In 2019, a total of 36 massacres in Colombia have killed 133 people, the highest figures recorded since 2014.
Last year, Colombia's continuous human rights violations were marked by record-breaking massacres and murders of social leaders that show that violence is endemic in that Latin American country, a United Nations (UN) report warned Wednesday.
The national homicide rate in Colombia has risen to 25/100,000 people in 2019 and 36 massacres have killed 133 people, the highest figures recorded since 2014, according to the annual report of the Office of the UN High Commissioner for Human Rights in Colombia, presented on Wednesday.
Last year, more than 100 murders of social leaders and human rights defenders, crimes committed by the military and police, high levels of sexual and gender violence, and an increase in homicides of indigenous people, the UN, headed by former Chilean President Michelle Bachelet, said
These statistics show that violence in Colombia is endemic, a term that refers to a reality that is typical of an area and an era, according to Alberto Brunori, the U.N.’s human rights chief in the country.
Regarding social protests, the report stated that most were peaceful and intended to express disagreement with government policies.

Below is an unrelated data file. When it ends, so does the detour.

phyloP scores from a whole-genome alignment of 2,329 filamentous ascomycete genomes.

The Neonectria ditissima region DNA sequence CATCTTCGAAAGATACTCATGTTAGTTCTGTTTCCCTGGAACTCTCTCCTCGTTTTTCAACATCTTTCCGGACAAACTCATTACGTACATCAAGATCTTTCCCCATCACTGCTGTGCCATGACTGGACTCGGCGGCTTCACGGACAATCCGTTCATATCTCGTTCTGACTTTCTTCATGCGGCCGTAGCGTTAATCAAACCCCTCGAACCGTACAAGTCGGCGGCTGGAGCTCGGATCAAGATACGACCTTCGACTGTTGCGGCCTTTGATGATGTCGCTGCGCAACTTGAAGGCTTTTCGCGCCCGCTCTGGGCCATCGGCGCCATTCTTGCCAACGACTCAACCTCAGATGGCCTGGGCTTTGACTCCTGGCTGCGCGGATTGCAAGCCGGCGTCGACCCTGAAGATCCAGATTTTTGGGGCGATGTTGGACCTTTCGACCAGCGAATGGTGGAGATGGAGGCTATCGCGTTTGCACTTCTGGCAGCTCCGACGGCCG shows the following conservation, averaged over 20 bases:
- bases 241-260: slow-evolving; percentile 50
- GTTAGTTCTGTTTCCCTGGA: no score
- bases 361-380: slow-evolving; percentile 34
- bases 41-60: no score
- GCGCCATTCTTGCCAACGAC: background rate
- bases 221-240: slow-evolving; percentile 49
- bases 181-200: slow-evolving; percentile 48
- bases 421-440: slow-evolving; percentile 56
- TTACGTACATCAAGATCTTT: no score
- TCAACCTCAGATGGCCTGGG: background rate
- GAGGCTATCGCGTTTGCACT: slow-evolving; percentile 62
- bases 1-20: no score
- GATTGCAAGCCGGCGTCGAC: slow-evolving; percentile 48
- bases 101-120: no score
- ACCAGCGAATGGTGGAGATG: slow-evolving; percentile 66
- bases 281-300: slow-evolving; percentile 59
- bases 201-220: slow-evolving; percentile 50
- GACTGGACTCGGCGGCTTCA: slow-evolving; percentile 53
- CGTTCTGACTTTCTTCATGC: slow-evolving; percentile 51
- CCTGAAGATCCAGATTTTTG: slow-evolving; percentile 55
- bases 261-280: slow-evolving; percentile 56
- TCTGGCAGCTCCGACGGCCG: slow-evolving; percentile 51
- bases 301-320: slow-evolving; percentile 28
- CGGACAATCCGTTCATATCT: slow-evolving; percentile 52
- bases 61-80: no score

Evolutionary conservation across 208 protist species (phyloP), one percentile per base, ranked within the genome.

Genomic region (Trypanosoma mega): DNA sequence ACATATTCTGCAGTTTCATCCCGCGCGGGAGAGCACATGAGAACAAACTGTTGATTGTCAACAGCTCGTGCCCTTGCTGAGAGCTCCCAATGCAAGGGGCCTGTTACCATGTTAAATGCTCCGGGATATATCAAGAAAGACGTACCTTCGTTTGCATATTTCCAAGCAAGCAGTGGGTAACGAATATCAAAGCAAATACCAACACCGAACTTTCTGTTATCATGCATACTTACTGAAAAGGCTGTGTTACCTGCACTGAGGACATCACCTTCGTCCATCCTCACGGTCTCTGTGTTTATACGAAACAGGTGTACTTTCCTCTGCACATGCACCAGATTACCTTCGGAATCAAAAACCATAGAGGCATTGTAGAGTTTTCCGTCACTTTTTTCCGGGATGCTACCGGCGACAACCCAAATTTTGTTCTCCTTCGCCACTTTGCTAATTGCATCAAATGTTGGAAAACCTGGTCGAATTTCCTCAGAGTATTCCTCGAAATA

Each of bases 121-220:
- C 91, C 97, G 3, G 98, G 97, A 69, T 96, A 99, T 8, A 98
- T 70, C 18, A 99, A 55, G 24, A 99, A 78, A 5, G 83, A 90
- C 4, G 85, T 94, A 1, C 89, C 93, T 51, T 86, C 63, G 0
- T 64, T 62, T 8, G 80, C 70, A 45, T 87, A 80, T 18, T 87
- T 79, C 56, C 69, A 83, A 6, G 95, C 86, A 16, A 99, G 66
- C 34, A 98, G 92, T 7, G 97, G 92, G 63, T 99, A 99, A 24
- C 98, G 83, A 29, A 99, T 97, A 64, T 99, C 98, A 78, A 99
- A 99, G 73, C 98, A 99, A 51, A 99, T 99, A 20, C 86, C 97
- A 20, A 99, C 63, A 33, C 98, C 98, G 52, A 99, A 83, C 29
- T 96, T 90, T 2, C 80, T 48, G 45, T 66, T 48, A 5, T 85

But the report warned that in some cases the police responded disproportionately to isolated violent incidents.
The office also remarked about the attacks on human rights defenders in the country.
In 2019, the office documented 108 killings of female human rights defenders, including 15 women and two members of the LGBTI population. The figures show that in 2019, crimes against these actors increased by nearly 50% compared to 2018.
It becomes essential to address the structural causes that generate violence in the country, especially in rural areas, related to the inaction and lack of protection by the state and civil authorities in the territory, the annual report for 2019 stated.
According to the UN Office of the High Commissioner, the state presence in rural areas continues to be predominantly military, while the establishment of a greater presence of civilian authorities in those parts of the territory has been slow".
Only by working together the Colombian authorities will address the risks faced by communities and organizations in the country. In this effort, it is essential that the State increase protection measures for the people, concluded Brunori.